Posts Tagged ‘vomiting’

Over the past couple of weeks, we’ve been talking about what you should do in the event of a pet poisoning emergency. (Click the links to refresh your memory.)

Today, we’ll hit upon a topic that likely has many people confused: if a pet ingests a toxic substance, should the pet be made to vomit in order to rid its body of the toxin?

Here is what the experts at Pet Poison Helpline and Veterinary Pet Insurance want you to know:

  • If your pet is already showing signs of poisoning, it’s too late to induce vomiting.
  • If your pet has certain medical problems (like laryngeal paralysis or brachycephalic syndrome), inducing vomiting is not recommended and can make your pet’s condition worse.
  • Certain toxins (such as corrosive cleaners and hydrocarbons such as gasoline, paint thinners and kerosene) should NOT be brought back up. Inducing vomiting after the ingestion of these products may ultimately cause more harm than good.

The smartest thing you can do in the event of a suspected poisoning is to call the Pet Poison Helpline (855-764-7661) for advice and then take your pet to the nearest pet emergency hospital.

Est. 1973Coming Thursday:  If your pet throws up this chemical, it can be deadly to people.

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If your pet ingests a toxic substance, your first move should be to call the Pet Poison Helpline.

Veterinary experts at the Pet Poison Helpline (PPH) will tell you what to do in the event of a poisoning incident.

But it’s important to be prepared with the tools you’ll need in order to follow instructions given by PPH. In some cases, you will be instructed to take your pet straight to the nearest emergency hospital, without inducing vomiting or feeding anything else to your pet. But in certain cases, you will be instructed to prepare your pet for emergency care.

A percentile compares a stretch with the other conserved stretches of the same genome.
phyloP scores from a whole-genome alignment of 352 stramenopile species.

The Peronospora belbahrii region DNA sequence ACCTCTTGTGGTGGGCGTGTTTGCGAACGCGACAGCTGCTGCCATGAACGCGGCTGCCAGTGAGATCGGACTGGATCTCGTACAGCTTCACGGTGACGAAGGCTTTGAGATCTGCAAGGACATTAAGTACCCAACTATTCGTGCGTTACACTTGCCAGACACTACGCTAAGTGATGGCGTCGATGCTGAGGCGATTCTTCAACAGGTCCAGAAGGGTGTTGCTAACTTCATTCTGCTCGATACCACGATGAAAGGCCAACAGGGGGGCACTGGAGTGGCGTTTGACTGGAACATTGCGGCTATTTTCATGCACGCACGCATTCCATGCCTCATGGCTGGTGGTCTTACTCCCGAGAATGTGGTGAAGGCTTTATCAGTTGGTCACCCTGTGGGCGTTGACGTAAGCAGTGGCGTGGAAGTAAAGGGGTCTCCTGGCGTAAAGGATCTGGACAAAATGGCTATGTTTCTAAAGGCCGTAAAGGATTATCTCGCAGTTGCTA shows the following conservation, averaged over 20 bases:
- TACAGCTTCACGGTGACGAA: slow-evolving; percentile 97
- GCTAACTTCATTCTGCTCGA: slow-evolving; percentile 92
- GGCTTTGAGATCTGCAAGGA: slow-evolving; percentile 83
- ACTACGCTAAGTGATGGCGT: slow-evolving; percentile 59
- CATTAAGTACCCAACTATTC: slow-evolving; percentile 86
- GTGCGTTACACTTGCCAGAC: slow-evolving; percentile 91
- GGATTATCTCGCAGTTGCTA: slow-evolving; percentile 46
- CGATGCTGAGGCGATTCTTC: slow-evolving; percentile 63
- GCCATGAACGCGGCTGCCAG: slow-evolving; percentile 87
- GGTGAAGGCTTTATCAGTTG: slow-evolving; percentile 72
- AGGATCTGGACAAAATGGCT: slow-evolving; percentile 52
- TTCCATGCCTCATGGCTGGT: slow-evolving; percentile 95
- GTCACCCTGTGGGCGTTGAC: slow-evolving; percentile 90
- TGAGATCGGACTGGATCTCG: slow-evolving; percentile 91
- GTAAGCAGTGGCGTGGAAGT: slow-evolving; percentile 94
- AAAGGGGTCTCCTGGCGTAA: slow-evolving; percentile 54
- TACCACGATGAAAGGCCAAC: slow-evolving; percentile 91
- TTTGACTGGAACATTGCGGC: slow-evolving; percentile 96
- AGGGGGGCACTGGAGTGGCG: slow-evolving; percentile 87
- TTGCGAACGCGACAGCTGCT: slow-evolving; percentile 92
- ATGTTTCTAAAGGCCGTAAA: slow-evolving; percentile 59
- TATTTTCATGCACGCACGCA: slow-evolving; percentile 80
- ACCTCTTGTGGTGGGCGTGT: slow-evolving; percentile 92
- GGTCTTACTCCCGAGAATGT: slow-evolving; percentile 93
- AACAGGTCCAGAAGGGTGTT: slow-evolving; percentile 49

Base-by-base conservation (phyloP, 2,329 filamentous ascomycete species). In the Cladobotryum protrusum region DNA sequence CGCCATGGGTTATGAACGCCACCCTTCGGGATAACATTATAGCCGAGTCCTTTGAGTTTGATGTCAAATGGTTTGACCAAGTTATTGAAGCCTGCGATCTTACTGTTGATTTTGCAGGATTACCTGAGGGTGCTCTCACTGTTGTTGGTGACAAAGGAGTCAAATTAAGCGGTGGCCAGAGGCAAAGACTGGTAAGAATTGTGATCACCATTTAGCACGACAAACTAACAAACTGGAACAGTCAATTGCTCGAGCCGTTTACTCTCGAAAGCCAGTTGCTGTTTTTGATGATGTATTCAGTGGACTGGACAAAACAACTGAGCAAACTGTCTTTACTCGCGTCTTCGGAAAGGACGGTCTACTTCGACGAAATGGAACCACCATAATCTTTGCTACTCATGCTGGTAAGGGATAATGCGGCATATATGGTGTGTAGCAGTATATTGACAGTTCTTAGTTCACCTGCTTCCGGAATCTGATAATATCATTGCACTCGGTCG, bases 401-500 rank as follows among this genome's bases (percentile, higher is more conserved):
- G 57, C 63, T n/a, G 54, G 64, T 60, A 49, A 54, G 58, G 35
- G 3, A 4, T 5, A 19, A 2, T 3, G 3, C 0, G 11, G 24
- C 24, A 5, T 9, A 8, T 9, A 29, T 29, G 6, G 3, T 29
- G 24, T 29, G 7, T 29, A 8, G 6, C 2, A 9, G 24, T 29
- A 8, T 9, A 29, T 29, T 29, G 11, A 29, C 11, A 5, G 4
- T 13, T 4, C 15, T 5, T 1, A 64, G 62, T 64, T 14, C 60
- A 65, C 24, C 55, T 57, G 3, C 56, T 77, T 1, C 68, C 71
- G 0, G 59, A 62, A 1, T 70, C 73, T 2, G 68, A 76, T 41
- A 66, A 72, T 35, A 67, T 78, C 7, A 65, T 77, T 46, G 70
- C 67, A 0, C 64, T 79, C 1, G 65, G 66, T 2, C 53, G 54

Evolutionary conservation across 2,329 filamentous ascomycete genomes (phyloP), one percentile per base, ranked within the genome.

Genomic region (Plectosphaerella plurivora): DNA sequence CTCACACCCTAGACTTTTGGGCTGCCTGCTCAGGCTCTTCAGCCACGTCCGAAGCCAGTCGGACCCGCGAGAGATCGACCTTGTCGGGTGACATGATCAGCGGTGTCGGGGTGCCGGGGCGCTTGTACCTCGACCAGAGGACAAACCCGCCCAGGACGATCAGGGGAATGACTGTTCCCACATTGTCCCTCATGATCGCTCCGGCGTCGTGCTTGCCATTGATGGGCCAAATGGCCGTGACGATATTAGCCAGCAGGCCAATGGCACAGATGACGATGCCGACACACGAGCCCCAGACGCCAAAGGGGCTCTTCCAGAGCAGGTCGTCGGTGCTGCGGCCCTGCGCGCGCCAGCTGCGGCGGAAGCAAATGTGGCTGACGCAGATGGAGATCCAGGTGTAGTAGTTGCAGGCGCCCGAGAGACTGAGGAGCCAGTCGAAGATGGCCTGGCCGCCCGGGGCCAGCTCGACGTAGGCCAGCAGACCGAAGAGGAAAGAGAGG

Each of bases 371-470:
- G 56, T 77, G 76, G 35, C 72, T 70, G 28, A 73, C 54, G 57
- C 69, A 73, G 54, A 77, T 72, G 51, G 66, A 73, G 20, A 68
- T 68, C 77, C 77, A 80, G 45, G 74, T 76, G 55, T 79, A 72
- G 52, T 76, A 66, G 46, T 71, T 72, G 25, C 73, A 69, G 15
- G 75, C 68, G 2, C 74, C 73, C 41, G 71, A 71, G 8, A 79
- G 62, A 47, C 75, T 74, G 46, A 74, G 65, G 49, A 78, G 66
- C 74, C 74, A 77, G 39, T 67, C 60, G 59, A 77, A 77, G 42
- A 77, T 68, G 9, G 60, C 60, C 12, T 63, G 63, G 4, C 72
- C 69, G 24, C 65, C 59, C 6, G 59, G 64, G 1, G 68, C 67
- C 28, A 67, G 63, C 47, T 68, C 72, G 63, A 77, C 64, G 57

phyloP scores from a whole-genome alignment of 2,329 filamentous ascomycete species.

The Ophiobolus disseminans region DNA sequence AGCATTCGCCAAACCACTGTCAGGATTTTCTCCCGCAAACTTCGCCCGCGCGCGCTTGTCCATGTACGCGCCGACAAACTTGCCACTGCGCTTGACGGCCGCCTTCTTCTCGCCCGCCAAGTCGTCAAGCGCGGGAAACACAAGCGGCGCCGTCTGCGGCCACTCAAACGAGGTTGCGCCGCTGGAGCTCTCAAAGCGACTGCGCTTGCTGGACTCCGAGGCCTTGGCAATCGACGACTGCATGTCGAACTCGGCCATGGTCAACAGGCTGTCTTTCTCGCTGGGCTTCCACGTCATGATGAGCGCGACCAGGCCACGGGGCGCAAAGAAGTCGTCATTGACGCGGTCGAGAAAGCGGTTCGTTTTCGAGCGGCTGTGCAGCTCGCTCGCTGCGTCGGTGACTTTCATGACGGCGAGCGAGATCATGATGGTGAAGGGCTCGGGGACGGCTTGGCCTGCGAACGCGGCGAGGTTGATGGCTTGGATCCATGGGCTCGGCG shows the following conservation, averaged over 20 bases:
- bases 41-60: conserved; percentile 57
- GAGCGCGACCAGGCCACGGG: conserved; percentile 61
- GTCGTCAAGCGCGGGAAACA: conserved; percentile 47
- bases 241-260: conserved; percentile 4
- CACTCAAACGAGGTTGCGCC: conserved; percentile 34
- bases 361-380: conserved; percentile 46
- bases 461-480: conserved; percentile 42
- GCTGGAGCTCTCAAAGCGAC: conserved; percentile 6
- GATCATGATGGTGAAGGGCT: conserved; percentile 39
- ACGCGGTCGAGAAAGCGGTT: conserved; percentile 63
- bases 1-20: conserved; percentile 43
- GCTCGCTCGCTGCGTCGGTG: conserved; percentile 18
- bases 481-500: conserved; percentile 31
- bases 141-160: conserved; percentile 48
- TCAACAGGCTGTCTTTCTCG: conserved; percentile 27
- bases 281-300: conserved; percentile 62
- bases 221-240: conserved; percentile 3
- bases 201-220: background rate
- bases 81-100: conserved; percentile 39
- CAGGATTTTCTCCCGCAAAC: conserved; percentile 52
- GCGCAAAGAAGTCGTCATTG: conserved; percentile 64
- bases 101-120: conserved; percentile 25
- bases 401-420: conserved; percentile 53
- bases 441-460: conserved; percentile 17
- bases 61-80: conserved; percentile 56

In that event, you should have the following items on hand, in case they are needed:

  • Hydrogen peroxide 3% (non-expired)
  • Liquid dishwashing detergent (such as Palmolive or Dawn)
  • Rubber gloves
  • Triple antibiotic ointment (such as Dermalone or Neosporin)
  • Vitamin E oil or capsules
  • Diphenhydramine liquid or 25 mg tablets (such as Benadryl), with no other combination ingredients
  • Can of tuna packed in water; chicken broth; or some type of tasty canned pet food
  • Corn syrup

Here’s another tip to keep you from scrambling in an emergency: Program your phone with the numbers of the nearest pet emergency hospital (such as Blue Pearl 757-499-5463) and Pet Poison Helpline (1-855-289-0358).

Est. 1973

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Tips taken from “Preventing Pet Poisoning Emergencies” by Pet Poison Helpline and Veterinary Pet Insurance

Check our blog for more tips on handling pet poisoning emergencies in the coming weeks!

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